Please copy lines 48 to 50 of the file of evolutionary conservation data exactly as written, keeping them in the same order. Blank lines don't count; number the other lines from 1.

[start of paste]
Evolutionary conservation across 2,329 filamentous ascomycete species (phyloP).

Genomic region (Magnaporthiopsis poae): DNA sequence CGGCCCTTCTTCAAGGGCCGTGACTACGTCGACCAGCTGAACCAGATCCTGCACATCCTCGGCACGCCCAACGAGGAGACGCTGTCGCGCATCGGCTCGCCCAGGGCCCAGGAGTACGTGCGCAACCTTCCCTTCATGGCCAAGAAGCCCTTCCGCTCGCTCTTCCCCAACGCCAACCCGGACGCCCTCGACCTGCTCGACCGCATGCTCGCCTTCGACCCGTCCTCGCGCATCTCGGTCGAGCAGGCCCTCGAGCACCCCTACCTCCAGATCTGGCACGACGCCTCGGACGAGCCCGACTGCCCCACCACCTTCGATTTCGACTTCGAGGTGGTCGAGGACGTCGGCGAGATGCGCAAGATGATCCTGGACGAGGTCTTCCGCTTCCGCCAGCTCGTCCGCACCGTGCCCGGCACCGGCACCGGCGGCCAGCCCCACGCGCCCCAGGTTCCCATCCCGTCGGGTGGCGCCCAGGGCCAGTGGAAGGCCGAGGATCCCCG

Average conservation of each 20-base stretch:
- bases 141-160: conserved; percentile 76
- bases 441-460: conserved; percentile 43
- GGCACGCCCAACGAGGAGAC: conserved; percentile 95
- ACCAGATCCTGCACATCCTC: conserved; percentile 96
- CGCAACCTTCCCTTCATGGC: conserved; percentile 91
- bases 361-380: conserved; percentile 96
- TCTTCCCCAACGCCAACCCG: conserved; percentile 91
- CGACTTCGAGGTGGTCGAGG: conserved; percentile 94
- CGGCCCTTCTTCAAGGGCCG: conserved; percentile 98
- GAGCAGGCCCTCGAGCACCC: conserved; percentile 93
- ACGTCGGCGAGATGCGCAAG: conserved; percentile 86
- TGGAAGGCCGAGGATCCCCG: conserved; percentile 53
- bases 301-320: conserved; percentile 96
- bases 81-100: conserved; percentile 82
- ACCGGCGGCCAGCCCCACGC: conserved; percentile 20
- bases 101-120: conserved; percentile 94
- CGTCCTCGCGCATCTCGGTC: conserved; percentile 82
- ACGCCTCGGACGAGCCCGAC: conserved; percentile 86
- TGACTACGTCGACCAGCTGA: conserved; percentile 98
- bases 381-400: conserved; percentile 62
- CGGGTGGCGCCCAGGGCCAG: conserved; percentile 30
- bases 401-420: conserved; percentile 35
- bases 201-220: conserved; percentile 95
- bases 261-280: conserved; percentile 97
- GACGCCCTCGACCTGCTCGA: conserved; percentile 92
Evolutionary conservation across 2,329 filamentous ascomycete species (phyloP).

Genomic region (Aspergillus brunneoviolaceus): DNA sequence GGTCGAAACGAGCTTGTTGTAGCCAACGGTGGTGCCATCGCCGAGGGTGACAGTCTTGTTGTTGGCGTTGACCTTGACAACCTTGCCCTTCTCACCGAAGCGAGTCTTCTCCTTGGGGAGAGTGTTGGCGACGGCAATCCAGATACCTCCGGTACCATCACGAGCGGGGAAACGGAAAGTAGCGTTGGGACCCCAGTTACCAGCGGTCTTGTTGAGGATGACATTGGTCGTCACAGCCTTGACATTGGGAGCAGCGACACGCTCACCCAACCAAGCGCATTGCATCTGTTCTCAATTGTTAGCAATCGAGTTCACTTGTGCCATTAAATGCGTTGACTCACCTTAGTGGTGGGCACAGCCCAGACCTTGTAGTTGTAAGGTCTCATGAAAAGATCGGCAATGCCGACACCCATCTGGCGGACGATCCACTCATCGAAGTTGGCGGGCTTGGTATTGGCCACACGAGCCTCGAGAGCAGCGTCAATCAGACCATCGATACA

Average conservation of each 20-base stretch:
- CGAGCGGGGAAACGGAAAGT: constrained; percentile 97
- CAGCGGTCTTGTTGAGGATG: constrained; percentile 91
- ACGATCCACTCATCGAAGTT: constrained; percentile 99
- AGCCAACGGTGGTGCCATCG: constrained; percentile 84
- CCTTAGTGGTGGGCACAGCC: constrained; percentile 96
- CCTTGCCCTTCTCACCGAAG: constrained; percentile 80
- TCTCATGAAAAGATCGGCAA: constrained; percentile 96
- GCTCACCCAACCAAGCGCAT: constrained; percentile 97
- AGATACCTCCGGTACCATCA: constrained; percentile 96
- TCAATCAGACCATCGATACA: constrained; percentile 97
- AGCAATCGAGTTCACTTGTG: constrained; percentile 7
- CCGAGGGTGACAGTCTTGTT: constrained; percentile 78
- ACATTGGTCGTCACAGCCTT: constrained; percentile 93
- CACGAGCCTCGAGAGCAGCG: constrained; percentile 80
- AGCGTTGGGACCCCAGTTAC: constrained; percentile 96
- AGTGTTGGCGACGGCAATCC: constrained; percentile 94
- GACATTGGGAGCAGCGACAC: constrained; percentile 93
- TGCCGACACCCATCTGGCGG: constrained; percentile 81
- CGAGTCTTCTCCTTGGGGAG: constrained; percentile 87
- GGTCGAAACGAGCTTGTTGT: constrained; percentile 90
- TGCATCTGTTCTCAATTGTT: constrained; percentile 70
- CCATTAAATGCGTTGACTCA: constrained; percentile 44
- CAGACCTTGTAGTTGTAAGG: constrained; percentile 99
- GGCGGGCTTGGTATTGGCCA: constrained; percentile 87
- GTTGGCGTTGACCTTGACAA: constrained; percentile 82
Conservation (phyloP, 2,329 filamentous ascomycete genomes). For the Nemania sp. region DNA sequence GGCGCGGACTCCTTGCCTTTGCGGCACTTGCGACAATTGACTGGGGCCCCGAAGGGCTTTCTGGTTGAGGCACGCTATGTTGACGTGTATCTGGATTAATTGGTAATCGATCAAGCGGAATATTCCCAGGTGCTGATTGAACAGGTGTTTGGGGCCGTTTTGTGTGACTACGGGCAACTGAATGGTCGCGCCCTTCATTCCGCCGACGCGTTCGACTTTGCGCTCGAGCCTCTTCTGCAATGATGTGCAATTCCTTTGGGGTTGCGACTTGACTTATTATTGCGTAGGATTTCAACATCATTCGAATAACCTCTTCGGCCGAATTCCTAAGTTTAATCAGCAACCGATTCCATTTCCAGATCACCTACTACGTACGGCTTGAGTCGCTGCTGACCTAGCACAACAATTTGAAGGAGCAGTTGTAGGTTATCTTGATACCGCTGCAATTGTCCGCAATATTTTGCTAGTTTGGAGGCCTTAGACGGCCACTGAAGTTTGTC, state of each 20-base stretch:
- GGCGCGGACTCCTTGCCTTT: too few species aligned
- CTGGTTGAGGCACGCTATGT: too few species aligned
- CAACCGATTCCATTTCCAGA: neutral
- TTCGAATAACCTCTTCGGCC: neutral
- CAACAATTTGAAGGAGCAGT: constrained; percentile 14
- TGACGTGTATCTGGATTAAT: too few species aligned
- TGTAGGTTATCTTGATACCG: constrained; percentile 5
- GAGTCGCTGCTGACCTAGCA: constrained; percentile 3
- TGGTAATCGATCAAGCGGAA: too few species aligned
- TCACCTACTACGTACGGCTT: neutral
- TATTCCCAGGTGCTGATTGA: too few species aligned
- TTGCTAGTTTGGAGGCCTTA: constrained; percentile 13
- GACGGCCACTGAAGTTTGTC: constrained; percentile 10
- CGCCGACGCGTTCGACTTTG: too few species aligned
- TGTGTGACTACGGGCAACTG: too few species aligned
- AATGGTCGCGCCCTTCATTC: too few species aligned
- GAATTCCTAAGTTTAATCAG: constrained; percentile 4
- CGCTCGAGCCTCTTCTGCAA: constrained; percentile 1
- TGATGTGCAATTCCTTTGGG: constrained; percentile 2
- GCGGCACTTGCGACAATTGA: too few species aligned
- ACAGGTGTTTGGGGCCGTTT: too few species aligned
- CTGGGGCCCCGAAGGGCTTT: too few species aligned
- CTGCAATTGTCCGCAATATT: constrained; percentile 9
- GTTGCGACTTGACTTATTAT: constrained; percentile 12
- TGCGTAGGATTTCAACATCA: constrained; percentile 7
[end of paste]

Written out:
- GACATTGGGAGCAGCGACAC: constrained; percentile 93
- TGCCGACACCCATCTGGCGG: constrained; percentile 81
- CGAGTCTTCTCCTTGGGGAG: constrained; percentile 87